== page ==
The divide between liberal and biblical perspectives has to do with trust in the God who comes into the world from a sphere of power other than our own. It is here that we find the link with the New Testament's picture of a supernatural, occupying Enemy. Humankind does not possess resources to overcome this Enemy, but God does. In the stories of Jesus' exorcisms, we see enactments of the victory of God over the legions of demons. This can and should be interpreted on both an individual and a societal basis. Many African-American congregations excel in their ability to see both at the same time.

Widening Our Vision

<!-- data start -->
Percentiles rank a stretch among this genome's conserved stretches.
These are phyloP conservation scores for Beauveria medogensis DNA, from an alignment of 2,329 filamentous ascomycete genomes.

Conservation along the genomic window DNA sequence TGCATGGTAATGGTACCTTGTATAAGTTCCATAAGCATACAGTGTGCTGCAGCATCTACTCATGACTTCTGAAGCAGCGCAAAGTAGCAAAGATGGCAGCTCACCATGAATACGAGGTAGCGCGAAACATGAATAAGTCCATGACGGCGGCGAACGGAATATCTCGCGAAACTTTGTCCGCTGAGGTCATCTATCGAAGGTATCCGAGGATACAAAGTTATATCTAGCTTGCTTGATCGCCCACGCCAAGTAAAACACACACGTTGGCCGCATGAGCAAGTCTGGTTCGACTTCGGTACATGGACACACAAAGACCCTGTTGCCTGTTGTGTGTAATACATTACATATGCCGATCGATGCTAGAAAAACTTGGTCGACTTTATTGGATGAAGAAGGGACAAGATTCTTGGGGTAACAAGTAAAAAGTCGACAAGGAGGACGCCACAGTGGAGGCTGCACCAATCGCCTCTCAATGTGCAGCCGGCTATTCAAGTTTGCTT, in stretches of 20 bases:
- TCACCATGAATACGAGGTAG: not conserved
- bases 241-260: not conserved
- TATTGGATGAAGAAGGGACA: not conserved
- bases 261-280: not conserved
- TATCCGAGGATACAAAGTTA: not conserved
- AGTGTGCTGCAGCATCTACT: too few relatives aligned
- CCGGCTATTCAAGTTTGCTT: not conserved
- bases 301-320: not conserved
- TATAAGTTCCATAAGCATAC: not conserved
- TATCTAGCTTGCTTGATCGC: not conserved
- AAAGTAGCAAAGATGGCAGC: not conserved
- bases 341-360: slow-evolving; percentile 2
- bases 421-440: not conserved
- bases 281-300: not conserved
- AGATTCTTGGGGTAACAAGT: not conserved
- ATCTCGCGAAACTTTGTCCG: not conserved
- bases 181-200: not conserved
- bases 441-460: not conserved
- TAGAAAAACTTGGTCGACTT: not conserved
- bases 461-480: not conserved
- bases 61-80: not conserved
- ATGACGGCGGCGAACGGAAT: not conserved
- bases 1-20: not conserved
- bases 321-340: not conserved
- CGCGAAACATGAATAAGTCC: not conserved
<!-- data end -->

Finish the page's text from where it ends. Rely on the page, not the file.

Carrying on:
Here is an illustration that shows how these divides are bridged—however briefly—where there is biblical faith. I once heard the Czech theologian Jan Lochman describe the atmosphere in Basel, Switzerland, where he was teaching in 1989, when the Berlin Wall came a-tumblin' down. At one worship gathering, this well-known passage from Amos was appointed to be read: "Let justice roll down like waters and righteousness like a mighty stream." In Europe, as in America, this text had become over-familiar with widespread use, so that it was reverentially invoked in various contexts, like folk wisdom, without anything concrete expected to happen. But when the passage was read that day in Basel, everyone became aware that there was an event of the Word of God occurring in the very midst of daily events. Lochman, seeking an analogy for his American audience, said that "sudden, unexpected happenings in Eastern Europe were making us feel the tide of the Mississippi River going down with full power." As God moved the currents, men and women reclaimed their freedom and dignity.